Euclid - Online edition

Eucalyptus oraria

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Eucalyptus | Symphyomyrtus | Dumaria | Ovulares

Eucalyptus oraria L.A.S.Johnson, Contr. New South Wales Natl Herb. 3: 103 (1962).

T: c. 5 miles [8 km] N of Dongarra, W.A., 10 Dec. 1960, L.A.S.Johnson W33; holo: NSW.

Eucalyptus tamala D.J.Carr & S.G.M.Carr, Trans. Roy. Soc. Victoria 88: 12 (1976). T: Tamala Stn road, 26 miles [c. 42 km] from junction with Denham road, W.A., 26°35'S, 113°55'E, 27 June 1969, D.J. & S.G.M.Carr 1003; holo: PERTH; iso: CANB.
Mallee to 7 m tall, rarely a tree or low shrub. Forming a lignotuber.
Bark rough only on lower trunk, flaky, grey, or smooth throughout grey-green over yellowish, shedding in strips.
Branchlets have oil glands in the pith, sometimes few or only at the nodes.
Juvenile growth (coppice or field seedlings to 50 cm): stems rounded in cross-section; juvenile leaves always petiolate, alternate, ovate to lanceolate, 5–9 cm long, 1.3–3.5 cm wide, dull, green.
Adult leaves alternate, petioles 0.8–1.5 cm long; blade lanceolate, (5.5)6.5–10(11) cm long, 0.8–2.3 cm wide, base tapering to petiole, margin entire, apex pointed, concolorous, glossy, yellow-green to mid-green, side-veins usually acute, reticulation moderate, broken, intramarginal vein present, oil glands yellow, irregularly-shaped, intersectional.
Inflorescence axillary unbranched, peduncles narrowly flattened, 0.5–1.5 cm long, buds 9 to 19 or more, normally pedicellate, rarely sessile, pedicels (0)0.1–0.3 cm long. Mature buds obovoid (0.45–0.7 cm long, 0.2–0.4 cm wide), scar present (outer operculum shed early), inner operculum rounded and apiculate (0.15–0.2 cm long), stamens inflexed, anthers more or less wedge-shaped, versatile, dorsifixed, dehiscing by longitudinal slits, style long and straight, stigma blunt, locules 3(4), the placentae each with 4 vertical rows of ovules. Flowers white.
Fruit normally pedicellate, rarely sessile, pedicels (0)0.1–0.3 cm long, barrel-shaped often with a tapering base, 0.5–0.8 cm long, 0.4–0.5 cm wide, occasionally with several shallow longitudinal ribs, disc vertically descending, valves 3(4), enclosed.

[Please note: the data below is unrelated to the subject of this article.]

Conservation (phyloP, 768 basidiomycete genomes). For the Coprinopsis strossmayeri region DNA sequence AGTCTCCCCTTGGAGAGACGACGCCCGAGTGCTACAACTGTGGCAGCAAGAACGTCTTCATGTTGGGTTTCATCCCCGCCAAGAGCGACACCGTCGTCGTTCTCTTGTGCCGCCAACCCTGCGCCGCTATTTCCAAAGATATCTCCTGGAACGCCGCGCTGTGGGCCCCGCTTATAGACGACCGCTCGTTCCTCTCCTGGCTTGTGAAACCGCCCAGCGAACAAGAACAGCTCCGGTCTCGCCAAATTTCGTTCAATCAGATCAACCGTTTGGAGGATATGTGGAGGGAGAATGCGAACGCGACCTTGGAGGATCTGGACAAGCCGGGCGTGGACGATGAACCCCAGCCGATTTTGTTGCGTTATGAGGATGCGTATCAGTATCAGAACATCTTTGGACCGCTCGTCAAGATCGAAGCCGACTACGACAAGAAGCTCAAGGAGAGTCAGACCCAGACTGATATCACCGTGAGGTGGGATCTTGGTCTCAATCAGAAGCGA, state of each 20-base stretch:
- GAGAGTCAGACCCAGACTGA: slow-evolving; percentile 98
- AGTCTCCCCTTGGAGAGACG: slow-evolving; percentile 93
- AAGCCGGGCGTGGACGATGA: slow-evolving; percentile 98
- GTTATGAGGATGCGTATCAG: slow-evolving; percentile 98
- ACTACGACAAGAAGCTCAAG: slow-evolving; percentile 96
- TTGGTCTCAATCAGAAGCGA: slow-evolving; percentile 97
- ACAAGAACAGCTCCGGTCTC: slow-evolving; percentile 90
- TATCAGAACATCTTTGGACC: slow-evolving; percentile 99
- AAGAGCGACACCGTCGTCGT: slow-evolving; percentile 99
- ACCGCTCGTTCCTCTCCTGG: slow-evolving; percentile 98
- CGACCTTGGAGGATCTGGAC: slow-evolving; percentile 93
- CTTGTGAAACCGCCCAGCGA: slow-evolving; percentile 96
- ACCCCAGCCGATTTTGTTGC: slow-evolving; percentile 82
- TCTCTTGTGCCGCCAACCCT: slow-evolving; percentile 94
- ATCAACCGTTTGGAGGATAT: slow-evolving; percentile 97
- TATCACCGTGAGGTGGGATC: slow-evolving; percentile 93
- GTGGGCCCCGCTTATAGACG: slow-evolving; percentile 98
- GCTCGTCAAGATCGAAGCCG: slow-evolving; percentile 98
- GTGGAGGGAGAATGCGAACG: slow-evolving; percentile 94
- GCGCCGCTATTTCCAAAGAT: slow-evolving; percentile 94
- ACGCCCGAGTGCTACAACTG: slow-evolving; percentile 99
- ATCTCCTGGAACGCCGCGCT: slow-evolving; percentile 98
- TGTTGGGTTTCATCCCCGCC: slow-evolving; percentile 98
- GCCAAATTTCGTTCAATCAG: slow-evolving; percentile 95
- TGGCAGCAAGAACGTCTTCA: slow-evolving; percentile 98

Seeds grey-brown to yellowish brown, 1–2 mm long, flattened-ovoid often pointed at one end, dorsal surface shallowly and clearly reticulate, hilum ventral.

Cultivated seedlings (measured at node 10): cotyledons reniform; stems square in cross-section; leaves petiolate, opposite for 6–8 nodes then alternate, ovate to lanceolate, 5–9.5 cm long, 1.5–3 cm wide, dull blue-green.
Flowering Time

Flowering has been recorded in May, August, September and October.


A coastal or near-coastal mallee on calcareous sands. It is endemic to Western Australia and is found from Cataby Brook and Jurien north to Dongarra, Kalbarri and Shark Bay area (Tamala Station and offshore islands, e.g. Dirk Hartog and Dorre Islands

Eucalyptus oraria belongs in Eucalyptus subgenus Symphyomyrtus section Dumaria because the buds have two opercula, stamens are strongly inflexed, ovules are in four rows on the placentae and cotyledons are reniform. Within section Dumaria it belongs to a small subgroup of nine closely related species, series Ovulares. The series is further diagnosed by glandular pith, cuboid anthers, and seeds with a brown shallowly and clearly reticulate dorsal seedcoat.

Some of the species in series Ovulares are completely smooth-barked (E. cyclostoma, E. cylindrocarpa, E. exigua and smaller plants of E. oraria) while others (E. aequioperta, E. baudiniana, E. comitae-vallis, E. myriadena and E. ovularis) have rough bark over at least part of the stems.

Within its home range the mallee E. oraria is likely to be confused only with E. baudiniana. E. oraria has larger shortly pedicellate to sessile fruit and is mostly smooth-barked compared to E. baudiniana. Plants of E. oraria with a gnarled tree habit are known from Tamala, whilst on Dorre Island the species occurs as a low shrub to 1 m tall.

Origin of Name
Eucalyptus oraria: Latin orarius, coastal, referring to the mainly coastal occurrence of this species.
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